Daily Archives: September 28, 2020

53 And Counting . . .

In 1967, 53 years ago this afternoon, Jan and I exchanged vows, rings and “I Do’s” in a little chapel on Northington Campus, the married student’s housing at the University of Alabama in Tuscaloosa, AL.

I was wearing a suit and my beautiful red-headed wife was wearing a wedding dress that she had made herself the week before.

We have no pictures of our wedding. When I say it was a small wedding, I mean really small. There was the minister, the minster’s wife, who was the witness, and also the organist.

But whatever, there was no one to take pictures. Remember this was 1967 when no one was carrying a cell phone camera. In that time period, it would probably been a Kodak Instamatic anyway. But we didn’t even own one of those.

Along the way we had two great kids, Christopher Andrew and Brandi Leigh, and two fantastic grandkids, Piper Jean and Landon Thomas.

Kemah Aquarium 51st Anniversary Jan and Greg

At that time, Northington, an old Army Hospital dating from the beginning of WWII, was the married student’s housing for the University.

Northington Campus

Northington Campus 1999

The long wings, making up the hospital wards, were cut up into individual one and two bedroom apartments, each with their own entrance. There was a waiting list to get in so it was a few months before we got an apartment there. In the meantime we lived in a concrete block duplex with cracks in the wall that let in daylight.

Later in the winter we got a letter from rental agency reminding us that during extremely cold weather it would be necessary to put anti-freeze in the sink, lavatory, and toilet drains to keep the pipes from freezing up . . . INSIDE THE APARTMENT.

We spent most of the winter cuddled up with our cats under the electric blanket.

Really nice for newlyweds.

Then ten years later, while we living in Montgomery, AL, we got to watch Burt Reynolds and Sally Field have Northington Campus blown up around them in the stuntman movie, “Hooper’.

And, amazingly, it all seems just like yesterday.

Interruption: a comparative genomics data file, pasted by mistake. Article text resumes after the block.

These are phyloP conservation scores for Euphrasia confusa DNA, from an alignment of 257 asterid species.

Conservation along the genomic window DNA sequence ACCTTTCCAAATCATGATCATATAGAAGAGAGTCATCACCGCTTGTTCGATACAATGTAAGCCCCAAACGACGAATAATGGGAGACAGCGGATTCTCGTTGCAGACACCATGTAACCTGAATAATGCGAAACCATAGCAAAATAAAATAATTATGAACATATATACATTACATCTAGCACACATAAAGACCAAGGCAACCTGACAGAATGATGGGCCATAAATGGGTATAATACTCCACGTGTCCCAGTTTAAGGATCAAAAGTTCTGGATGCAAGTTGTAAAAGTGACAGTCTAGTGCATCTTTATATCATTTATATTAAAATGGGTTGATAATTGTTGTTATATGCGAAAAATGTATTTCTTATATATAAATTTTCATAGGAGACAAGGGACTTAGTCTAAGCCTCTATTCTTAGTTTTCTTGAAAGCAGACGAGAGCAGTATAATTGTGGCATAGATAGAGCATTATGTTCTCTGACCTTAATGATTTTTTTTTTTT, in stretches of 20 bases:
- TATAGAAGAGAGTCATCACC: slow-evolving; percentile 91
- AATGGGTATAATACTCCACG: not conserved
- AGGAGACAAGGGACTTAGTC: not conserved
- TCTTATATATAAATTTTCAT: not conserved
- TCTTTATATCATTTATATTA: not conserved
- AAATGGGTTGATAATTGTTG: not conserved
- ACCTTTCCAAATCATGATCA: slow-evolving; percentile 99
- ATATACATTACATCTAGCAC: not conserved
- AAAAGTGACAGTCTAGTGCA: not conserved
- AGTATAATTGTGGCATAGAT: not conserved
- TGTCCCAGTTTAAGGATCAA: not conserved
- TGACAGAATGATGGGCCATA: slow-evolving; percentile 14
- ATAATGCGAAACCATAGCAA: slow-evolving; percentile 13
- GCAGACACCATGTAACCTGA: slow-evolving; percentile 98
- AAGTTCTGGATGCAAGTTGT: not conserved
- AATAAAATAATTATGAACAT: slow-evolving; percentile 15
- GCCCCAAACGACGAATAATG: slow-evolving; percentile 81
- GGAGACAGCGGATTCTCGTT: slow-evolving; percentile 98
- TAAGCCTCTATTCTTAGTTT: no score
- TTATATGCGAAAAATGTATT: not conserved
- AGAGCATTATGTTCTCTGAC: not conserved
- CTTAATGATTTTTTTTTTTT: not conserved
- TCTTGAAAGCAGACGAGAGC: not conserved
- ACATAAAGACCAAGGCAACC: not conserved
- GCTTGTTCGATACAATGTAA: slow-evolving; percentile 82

On our 50th anniversary, we were up at the Thousand Trails in Conroe, and had our anniversary dinner at the Longhorn Steakhouse in the Woodlands.

Our waitress, a cute Asian girl, seemed surprised that we had been married for 50 years, She said she had seen other couples who were celebrating their 50th, and they “all looked so stiff, angry, sad, old and miserable.”

And  we didn’t look that way.

I told her that we were married in Alabama and that they marry young there. And that I was 15 and Jan was 14 when we got hitched.

I let her stand there with her mouth open for about 10 seconds before I told here that actually I was 18 and Jan was 19 at the time.

She’s 345 days older than me. I was born on October 5th and she was born on October 25th, but a year earlier. So we’re now coming up on that sweet spot where every year for 20 days we’re the same age.

And actually, she didn’t know she was older than until we went to get our marriage license at the courthouse. I think she stood there for a few seconds with her mouth open, rethinking the whole deal. But then, apparently just said, “What The Heck!” Or words to that effect.

But it worked out for the best. I got a sexy Cougar and she got her own personal Boy-Toy.

Another question was whether or not Jan and my mother ever got along. The answer is a resounding NO!

Over the 40 years (my mother died in 2007) the best they were ever able to do is probably best described as ‘respectful disdain”, light on the ‘respectful’ and heavy on the ‘disdain’

As I’ve said before, Jan was determined that the marriage would last at least 5 years just to spite my mother, because my mother said it wouldn’t even last that long. And I think my mother believed that until the day she died.

And it’s been a wild ride.

Three years later, in 1970 I was working for the DOD at the Marine Corp Air Station in Beaufort, SC, part of the Marine’s Parris Island complex. During the next 3 years, we were also at England AFB in Alexandria, LA and Otis AFB on Cape Cod, MA.

Two years later, I was a Broadcast Engineer at Channel 10 in Birmingham, AL, part of the Alabama Educational Television Network.

By 1974 I was a Broadcast Engineer at Channel 20 in Montgomery, AL. This is also where Jan started her first job as an Accredited Medical Records Technician at Jackson Hospital there.

Three years later, in 1977 I was Chief Electronics Engineer for Alabama and Georgia with Storer Cable, which later morphed into TCI and and then was parceled out into Comcast.

Then in December of 1978 we moved to Houston where I worked for a NASA contractor on the Space Shuttle.

Over the next 30 or so years, Jan worked, first at M.D. Anderson Cancer Center, then Medical Center del Oro in Houston, Polly Ryon Hospital in Richmond, and finishing up at Clear Lake Regional Hospital here in Webster, TX.

Luckily we both chose careers where we never had any problems finding a job.

And then almost 30 years after moving to Texas, in 2007 we chucked it all, bought a big RV and hit the road full-time. And 13 years later, after 49 states, 8 Canadian Provinces, and almost 90,000 miles, it’s still our home.

Like I said, it’s been a wild ride, But a really fun one!

And it’s not over yet.

Thought For The Day:

Sorry. I couldn’t resist this one.

Squeaky Toy